A TALE OF TWO CITIES

  • By Bob Peterson
  • 13 Dec, 2017

My Cousin and I both went to small colleges with about 1000 students.   My alma mater happened to be in a large metropolitan city and his was in a small community with a population of approximately 5,000.

During a recent golf outing I was talking to my cousin about the pressure that I face to raise money as an Athletic Director at a small college.   I told him about our approaches to booster clubs, special events, and that we were generally always looking for ways to generate revenue.

His response?   “At least you’re in a big city where there are lots of resources to be found, the athletic department at my poor alma mater is falling to pieces and hasn’t made any upgrades in years.”     I promptly told him that everyone has challenges, for me the challenge is that I’m in a city(Oklahoma City) that now has an NBA team with 18,000 fans showing up every night.   I’m also surrounded by two major universities(Oklahoma and Oklahoma State), and I face significant challenges in raising funds.     Raising money isn’t about your location.

There are lots of things that make raising money for college athletics hard.

  1. The Economy Stinks.

  2. My University won’t let Athletics approach the biggest potential donors.

  3. Foundations rarely make gifts to support Athletics.

  4. I don’t have a full-time fund-raising staff person.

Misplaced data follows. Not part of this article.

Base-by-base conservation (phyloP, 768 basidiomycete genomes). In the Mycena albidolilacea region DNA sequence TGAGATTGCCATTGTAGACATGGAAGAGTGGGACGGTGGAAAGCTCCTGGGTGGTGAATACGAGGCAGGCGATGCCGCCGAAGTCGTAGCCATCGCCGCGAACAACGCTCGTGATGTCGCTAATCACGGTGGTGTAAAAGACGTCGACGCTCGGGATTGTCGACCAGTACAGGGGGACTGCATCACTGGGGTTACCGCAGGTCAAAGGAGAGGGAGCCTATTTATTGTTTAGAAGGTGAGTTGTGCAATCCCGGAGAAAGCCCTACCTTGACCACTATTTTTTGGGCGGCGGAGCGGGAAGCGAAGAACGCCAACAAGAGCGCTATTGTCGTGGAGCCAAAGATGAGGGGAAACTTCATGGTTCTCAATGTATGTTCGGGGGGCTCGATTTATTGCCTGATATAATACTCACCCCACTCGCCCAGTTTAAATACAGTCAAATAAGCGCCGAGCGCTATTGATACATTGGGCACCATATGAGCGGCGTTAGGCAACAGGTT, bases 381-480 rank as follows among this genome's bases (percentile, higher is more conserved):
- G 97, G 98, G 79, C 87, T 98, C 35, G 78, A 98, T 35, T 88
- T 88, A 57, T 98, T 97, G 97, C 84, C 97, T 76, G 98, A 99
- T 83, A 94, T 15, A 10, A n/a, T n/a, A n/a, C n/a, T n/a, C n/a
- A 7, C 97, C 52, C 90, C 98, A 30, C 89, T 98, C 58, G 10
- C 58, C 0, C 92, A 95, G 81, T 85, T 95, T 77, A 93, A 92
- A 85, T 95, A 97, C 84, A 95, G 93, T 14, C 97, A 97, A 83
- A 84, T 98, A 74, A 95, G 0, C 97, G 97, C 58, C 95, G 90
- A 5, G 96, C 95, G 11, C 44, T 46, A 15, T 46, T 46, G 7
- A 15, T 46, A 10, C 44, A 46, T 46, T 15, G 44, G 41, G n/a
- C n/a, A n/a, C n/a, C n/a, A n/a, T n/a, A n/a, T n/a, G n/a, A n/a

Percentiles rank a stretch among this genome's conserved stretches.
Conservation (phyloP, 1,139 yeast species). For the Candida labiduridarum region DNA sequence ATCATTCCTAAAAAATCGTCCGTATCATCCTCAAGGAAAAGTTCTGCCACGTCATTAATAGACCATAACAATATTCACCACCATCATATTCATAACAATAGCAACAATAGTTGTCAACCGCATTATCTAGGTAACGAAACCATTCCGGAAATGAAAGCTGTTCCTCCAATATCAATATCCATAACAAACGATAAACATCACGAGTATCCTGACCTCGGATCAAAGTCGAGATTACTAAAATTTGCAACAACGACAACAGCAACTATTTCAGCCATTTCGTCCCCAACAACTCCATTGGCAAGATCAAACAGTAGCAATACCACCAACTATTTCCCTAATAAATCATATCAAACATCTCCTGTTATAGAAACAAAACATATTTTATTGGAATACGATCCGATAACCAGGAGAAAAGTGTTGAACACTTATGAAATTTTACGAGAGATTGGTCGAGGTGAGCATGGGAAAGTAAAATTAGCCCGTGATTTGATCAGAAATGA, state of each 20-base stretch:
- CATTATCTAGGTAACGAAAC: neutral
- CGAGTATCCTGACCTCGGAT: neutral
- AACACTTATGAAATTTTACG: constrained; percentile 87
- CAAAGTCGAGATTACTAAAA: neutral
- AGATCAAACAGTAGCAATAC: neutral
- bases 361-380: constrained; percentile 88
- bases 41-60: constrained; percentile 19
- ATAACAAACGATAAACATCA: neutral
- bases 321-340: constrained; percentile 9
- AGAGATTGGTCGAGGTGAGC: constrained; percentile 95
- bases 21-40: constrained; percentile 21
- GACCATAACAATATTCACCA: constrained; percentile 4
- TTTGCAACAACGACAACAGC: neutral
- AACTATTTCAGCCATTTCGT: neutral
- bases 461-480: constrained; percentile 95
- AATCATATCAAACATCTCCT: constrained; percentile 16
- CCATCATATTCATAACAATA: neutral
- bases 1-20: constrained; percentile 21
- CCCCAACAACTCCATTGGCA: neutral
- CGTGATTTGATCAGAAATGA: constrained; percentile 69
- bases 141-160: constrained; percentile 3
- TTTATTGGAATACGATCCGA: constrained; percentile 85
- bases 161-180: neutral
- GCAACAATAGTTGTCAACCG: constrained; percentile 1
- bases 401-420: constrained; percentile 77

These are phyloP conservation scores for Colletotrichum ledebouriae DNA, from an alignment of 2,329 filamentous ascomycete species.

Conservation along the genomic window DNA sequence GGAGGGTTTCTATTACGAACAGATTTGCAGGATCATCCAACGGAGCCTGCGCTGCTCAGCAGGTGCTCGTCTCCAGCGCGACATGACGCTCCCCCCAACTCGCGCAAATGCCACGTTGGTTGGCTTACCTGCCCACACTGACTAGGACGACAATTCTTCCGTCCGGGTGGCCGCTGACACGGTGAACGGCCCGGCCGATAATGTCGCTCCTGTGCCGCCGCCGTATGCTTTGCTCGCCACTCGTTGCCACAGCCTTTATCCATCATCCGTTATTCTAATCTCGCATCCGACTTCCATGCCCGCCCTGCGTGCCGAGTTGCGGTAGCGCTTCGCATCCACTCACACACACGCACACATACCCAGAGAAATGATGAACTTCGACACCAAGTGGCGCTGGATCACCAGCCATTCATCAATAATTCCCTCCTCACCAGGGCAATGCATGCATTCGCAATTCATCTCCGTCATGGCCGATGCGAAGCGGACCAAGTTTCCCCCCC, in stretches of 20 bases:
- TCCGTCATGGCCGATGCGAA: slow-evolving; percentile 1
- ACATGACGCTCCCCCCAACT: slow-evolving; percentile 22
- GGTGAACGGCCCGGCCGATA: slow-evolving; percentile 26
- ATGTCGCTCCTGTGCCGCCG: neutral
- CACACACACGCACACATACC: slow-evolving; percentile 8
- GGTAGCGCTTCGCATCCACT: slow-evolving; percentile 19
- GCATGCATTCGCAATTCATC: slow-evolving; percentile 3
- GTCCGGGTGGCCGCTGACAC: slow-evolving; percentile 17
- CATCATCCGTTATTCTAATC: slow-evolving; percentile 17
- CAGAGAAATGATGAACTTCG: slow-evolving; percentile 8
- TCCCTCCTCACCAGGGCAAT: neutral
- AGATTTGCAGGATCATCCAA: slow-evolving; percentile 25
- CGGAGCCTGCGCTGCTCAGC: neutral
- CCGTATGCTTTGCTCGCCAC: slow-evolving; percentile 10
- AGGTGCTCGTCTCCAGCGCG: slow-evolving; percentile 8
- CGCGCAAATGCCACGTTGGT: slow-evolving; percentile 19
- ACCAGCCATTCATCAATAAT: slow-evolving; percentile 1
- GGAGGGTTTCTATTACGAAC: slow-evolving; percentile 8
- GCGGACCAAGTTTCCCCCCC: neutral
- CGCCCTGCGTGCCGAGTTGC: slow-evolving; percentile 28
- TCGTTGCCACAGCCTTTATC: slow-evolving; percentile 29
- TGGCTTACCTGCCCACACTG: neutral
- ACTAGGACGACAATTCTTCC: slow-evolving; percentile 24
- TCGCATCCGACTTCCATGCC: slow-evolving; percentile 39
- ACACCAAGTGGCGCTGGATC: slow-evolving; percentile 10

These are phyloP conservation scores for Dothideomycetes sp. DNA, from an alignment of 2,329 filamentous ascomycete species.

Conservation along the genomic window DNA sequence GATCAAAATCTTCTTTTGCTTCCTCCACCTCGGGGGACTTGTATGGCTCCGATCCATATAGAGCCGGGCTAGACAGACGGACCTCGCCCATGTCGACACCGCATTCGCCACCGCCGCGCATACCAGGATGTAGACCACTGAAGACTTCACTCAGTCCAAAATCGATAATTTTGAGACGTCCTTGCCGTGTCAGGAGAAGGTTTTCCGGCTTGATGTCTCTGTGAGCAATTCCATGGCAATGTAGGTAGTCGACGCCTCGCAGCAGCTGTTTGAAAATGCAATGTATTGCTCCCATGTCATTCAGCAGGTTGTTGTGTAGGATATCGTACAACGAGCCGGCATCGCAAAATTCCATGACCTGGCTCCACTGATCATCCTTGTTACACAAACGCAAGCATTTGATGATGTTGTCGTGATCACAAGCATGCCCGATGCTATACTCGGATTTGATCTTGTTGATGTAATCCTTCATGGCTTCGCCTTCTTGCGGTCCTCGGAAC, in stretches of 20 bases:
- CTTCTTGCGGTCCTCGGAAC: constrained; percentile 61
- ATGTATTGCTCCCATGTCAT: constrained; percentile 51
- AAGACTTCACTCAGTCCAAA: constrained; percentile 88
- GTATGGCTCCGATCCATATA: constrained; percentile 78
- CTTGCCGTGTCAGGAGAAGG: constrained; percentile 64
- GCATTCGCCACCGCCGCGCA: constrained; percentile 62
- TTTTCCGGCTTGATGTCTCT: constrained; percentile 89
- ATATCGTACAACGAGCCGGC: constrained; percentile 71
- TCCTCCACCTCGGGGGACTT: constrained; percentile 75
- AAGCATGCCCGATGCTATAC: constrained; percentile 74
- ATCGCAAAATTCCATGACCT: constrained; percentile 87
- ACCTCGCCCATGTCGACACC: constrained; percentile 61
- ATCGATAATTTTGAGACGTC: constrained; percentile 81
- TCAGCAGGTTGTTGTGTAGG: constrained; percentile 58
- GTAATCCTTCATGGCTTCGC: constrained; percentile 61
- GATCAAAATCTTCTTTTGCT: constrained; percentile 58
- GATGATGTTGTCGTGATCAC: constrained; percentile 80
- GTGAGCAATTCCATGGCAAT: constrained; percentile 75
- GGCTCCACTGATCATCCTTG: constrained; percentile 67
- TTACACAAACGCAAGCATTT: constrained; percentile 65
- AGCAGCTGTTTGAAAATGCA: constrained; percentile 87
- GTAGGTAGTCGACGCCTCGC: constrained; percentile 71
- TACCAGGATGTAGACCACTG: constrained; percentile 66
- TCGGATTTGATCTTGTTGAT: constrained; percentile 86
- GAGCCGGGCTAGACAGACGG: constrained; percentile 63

5. There are thousands of more deserving charities.

  6. None of my alums have struck it rich (most of them are teachers).

I asked my cousin, who has done quite well in life, how often his alma mater has reached out to him to give to athletics.   The answer…”hardly ever.”   Therein lies the problem !

I have no doubt that raising money at some schools is more difficult than it is at others…but that’s no excuse for not trying.   Fundraising, like any form of sales, requires a belief in your product, a willingness to ask others to share your belief, a plan, and action.

Belief in Your Product   – It should go without saying that every member of your staff believes in the importance of what they are doing and the mission of the athletic department.   They should be able to share this mission and your needs easily with anyone.  

Willingness to Ask Others to Share Your Belief   – We are all selling.   Every recruit that we approach is a sales opportunity.   Fund-raising is no different.   Every staff member has to be willing to share the story with others.   The story must be consistent.

A Plan   – This doesn’t have to be hard.   At a minimum for a small college the plan includes a strategy for approaching alumni, parents, and local businesses.   The key is to get them in the habit of giving.   Don’t worry if the first gift is only $50.   The idea is that the donor will continue that gift for the next 20 years(did I mention that this is a perpetual process?).

Action   – Sometimes this is the hardest part.   Every other effort is for naught if you don’t take action.   Set up meetings with prospects in your community.   Invite them to a game or special event.   Create a monthly “Athletic Luncheon.” Send letters or create a Phonathon for prospects that aren’t in your community.   You must be committed and set aside time each day and each week to complete this task.   It may take you 3 calls to get one response…but this is time well spent.  

Success in fund-raising isn’t based on luck and location.   Like sports itself, success in this area is based on effort, strategy, commitment, and belief.   At small colleges, every member of your staff has to understand and participate in this endeavor.   The results will speak for themselves.


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